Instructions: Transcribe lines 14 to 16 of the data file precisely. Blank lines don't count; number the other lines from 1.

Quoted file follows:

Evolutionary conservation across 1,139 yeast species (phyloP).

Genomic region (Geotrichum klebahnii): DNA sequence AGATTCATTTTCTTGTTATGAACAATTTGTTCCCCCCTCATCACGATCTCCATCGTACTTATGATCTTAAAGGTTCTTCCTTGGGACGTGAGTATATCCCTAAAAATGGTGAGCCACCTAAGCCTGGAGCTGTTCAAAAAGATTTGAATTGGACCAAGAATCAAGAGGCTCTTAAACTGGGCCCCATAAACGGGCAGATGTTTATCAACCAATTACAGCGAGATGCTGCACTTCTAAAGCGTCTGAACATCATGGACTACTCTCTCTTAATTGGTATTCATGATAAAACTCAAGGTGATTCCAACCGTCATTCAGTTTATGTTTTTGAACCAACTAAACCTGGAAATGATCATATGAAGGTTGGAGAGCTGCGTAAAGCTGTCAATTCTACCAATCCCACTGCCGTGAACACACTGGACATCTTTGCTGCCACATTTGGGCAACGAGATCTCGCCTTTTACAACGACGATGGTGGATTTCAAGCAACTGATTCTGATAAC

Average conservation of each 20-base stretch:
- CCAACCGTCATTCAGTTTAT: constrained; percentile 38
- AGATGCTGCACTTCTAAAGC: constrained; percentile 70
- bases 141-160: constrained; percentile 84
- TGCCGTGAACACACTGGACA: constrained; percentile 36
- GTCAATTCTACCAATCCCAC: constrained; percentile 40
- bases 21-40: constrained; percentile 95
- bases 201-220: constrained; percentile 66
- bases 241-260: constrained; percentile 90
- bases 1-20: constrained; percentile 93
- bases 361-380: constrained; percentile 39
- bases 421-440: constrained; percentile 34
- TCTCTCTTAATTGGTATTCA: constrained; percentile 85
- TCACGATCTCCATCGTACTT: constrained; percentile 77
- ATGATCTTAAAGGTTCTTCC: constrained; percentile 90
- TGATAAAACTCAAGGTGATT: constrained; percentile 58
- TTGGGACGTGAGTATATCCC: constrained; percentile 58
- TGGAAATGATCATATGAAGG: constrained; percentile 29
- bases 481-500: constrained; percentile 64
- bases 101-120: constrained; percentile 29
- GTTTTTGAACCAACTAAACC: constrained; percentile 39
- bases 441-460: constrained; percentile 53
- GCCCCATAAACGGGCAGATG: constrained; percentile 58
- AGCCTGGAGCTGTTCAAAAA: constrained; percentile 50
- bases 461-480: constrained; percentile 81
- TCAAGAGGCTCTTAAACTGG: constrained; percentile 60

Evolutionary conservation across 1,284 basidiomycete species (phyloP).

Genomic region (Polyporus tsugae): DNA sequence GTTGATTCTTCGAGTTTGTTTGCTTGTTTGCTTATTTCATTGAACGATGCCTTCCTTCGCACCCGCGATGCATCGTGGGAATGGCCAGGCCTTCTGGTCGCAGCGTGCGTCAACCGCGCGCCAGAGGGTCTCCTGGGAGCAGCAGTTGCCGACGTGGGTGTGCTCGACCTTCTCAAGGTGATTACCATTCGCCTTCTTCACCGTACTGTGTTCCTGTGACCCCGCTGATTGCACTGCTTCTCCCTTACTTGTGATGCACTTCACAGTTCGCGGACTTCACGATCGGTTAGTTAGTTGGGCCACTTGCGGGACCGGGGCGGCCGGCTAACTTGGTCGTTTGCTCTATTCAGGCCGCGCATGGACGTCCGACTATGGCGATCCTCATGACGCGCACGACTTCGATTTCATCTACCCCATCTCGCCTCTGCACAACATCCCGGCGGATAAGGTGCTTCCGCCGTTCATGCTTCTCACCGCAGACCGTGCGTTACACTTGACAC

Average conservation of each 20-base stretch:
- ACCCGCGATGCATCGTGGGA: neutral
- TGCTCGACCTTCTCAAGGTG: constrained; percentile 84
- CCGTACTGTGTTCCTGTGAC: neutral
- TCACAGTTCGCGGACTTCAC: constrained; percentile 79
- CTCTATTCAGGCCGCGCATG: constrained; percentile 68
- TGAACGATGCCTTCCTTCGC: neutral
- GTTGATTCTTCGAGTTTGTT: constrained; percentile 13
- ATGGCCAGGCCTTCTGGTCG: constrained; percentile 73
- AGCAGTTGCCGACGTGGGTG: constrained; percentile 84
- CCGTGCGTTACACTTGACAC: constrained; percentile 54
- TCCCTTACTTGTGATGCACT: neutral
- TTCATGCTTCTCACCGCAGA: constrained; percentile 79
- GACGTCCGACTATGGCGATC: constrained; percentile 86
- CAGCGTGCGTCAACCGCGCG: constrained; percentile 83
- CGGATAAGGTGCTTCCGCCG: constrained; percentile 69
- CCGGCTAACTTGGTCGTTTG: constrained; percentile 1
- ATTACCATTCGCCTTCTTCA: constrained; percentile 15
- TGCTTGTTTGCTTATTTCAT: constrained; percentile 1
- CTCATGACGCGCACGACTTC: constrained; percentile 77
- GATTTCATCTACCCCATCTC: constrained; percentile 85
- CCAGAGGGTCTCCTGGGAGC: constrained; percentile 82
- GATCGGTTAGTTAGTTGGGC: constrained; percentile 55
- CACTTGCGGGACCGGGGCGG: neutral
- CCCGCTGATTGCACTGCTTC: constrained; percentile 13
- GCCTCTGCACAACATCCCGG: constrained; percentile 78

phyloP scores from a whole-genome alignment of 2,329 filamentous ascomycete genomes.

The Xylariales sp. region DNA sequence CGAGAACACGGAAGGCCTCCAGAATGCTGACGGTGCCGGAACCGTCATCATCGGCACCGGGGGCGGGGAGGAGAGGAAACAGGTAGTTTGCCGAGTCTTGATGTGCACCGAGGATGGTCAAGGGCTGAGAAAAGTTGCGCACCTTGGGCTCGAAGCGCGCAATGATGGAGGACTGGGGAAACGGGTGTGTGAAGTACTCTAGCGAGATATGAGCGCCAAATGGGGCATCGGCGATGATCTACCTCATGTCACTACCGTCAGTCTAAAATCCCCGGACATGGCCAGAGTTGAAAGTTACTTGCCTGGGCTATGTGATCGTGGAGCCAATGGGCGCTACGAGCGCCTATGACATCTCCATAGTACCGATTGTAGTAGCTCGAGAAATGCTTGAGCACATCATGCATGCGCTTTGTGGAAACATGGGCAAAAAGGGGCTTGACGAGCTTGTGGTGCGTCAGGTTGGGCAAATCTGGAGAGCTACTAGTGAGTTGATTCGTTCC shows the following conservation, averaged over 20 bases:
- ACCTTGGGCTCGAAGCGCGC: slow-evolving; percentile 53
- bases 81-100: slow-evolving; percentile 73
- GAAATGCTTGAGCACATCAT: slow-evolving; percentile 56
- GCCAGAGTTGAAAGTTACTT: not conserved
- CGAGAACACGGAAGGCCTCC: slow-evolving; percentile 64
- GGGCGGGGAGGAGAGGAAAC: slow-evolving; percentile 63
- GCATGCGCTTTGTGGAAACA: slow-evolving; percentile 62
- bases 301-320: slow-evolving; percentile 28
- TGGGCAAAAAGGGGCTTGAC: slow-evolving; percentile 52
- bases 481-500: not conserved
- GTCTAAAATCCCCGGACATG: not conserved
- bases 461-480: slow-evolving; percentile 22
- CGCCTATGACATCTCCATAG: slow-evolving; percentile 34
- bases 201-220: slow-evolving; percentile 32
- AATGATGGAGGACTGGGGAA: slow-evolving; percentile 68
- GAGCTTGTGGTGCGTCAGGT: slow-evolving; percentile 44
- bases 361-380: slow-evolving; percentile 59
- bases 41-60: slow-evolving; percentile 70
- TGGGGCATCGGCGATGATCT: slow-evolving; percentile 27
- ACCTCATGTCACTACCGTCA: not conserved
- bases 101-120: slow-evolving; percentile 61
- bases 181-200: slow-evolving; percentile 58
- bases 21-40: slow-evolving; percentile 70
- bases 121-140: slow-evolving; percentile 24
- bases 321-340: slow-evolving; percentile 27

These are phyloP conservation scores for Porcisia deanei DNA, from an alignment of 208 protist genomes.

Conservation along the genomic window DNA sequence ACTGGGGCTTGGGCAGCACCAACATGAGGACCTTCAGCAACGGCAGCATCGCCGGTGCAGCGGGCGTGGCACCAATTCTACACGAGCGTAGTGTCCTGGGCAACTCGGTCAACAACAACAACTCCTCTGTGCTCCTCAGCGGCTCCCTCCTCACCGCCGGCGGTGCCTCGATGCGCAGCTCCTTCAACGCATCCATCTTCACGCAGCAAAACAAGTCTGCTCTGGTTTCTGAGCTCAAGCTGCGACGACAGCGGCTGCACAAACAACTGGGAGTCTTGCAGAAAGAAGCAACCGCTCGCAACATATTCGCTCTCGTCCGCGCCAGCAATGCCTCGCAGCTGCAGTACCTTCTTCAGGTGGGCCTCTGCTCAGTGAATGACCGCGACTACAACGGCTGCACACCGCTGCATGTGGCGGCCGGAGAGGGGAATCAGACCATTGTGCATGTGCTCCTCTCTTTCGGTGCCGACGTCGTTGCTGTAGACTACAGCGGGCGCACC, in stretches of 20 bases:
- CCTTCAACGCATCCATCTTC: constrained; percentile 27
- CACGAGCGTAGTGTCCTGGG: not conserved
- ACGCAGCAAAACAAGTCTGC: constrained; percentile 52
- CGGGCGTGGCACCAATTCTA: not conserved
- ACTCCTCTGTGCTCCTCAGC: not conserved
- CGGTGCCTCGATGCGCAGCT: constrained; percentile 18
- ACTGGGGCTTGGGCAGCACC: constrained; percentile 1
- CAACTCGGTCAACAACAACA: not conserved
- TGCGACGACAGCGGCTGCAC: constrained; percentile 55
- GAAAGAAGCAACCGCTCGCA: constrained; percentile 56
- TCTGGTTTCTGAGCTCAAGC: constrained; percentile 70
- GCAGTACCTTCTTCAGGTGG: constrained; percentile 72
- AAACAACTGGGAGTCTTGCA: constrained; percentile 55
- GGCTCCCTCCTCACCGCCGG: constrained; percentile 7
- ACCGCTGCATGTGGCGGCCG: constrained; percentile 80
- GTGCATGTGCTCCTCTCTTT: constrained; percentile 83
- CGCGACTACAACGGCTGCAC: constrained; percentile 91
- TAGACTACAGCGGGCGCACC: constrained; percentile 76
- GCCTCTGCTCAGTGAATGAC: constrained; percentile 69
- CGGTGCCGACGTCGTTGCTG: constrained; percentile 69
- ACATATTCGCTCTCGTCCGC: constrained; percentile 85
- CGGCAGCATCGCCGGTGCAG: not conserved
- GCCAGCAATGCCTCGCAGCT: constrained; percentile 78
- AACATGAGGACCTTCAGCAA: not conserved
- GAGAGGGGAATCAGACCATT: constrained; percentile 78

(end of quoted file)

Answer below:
- bases 421-440: constrained; percentile 34
- TCTCTCTTAATTGGTATTCA: constrained; percentile 85
- TCACGATCTCCATCGTACTT: constrained; percentile 77